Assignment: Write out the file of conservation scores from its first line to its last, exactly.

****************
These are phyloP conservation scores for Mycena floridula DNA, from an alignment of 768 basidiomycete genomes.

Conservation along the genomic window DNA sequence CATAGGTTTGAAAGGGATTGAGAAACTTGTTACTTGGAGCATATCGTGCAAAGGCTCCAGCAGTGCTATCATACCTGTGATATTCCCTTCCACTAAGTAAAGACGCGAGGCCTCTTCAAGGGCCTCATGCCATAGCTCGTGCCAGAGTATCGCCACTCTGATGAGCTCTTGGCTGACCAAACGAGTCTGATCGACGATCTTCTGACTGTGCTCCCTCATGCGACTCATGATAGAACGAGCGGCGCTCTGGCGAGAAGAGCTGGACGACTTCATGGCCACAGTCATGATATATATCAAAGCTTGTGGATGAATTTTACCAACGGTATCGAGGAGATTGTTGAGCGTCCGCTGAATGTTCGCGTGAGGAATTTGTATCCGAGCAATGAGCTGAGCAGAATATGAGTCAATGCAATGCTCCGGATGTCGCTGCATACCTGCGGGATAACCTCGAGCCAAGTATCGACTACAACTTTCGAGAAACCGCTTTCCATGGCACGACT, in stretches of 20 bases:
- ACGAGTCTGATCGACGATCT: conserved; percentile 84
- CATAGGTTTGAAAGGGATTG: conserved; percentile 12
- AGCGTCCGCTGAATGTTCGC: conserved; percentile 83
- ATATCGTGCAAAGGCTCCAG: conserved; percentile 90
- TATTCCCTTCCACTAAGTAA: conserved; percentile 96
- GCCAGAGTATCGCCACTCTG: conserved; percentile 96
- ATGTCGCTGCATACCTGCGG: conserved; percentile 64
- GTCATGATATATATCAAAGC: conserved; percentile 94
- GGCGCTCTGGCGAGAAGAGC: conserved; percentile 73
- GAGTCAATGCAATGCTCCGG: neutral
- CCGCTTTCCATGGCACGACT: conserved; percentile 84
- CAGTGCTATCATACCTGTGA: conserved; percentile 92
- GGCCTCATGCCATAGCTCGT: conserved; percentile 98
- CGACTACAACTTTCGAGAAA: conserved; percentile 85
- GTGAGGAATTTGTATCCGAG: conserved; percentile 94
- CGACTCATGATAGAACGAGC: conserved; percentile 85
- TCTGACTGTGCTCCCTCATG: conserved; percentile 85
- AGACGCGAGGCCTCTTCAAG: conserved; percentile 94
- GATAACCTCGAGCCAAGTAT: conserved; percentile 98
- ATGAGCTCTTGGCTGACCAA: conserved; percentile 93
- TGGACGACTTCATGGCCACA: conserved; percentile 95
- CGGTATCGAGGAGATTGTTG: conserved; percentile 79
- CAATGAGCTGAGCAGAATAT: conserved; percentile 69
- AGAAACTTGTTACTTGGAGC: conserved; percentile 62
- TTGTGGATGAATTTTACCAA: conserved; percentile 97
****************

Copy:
These are phyloP conservation scores for Mycena floridula DNA, from an alignment of 768 basidiomycete genomes.

Conservation along the genomic window DNA sequence CATAGGTTTGAAAGGGATTGAGAAACTTGTTACTTGGAGCATATCGTGCAAAGGCTCCAGCAGTGCTATCATACCTGTGATATTCCCTTCCACTAAGTAAAGACGCGAGGCCTCTTCAAGGGCCTCATGCCATAGCTCGTGCCAGAGTATCGCCACTCTGATGAGCTCTTGGCTGACCAAACGAGTCTGATCGACGATCTTCTGACTGTGCTCCCTCATGCGACTCATGATAGAACGAGCGGCGCTCTGGCGAGAAGAGCTGGACGACTTCATGGCCACAGTCATGATATATATCAAAGCTTGTGGATGAATTTTACCAACGGTATCGAGGAGATTGTTGAGCGTCCGCTGAATGTTCGCGTGAGGAATTTGTATCCGAGCAATGAGCTGAGCAGAATATGAGTCAATGCAATGCTCCGGATGTCGCTGCATACCTGCGGGATAACCTCGAGCCAAGTATCGACTACAACTTTCGAGAAACCGCTTTCCATGGCACGACT, in stretches of 20 bases:
- ACGAGTCTGATCGACGATCT: conserved; percentile 84
- CATAGGTTTGAAAGGGATTG: conserved; percentile 12
- AGCGTCCGCTGAATGTTCGC: conserved; percentile 83
- ATATCGTGCAAAGGCTCCAG: conserved; percentile 90
- TATTCCCTTCCACTAAGTAA: conserved; percentile 96
- GCCAGAGTATCGCCACTCTG: conserved; percentile 96
- ATGTCGCTGCATACCTGCGG: conserved; percentile 64
- GTCATGATATATATCAAAGC: conserved; percentile 94
- GGCGCTCTGGCGAGAAGAGC: conserved; percentile 73
- GAGTCAATGCAATGCTCCGG: neutral
- CCGCTTTCCATGGCACGACT: conserved; percentile 84
- CAGTGCTATCATACCTGTGA: conserved; percentile 92
- GGCCTCATGCCATAGCTCGT: conserved; percentile 98
- CGACTACAACTTTCGAGAAA: conserved; percentile 85
- GTGAGGAATTTGTATCCGAG: conserved; percentile 94
- CGACTCATGATAGAACGAGC: conserved; percentile 85
- TCTGACTGTGCTCCCTCATG: conserved; percentile 85
- AGACGCGAGGCCTCTTCAAG: conserved; percentile 94
- GATAACCTCGAGCCAAGTAT: conserved; percentile 98
- ATGAGCTCTTGGCTGACCAA: conserved; percentile 93
- TGGACGACTTCATGGCCACA: conserved; percentile 95
- CGGTATCGAGGAGATTGTTG: conserved; percentile 79
- CAATGAGCTGAGCAGAATAT: conserved; percentile 69
- AGAAACTTGTTACTTGGAGC: conserved; percentile 62
- TTGTGGATGAATTTTACCAA: conserved; percentile 97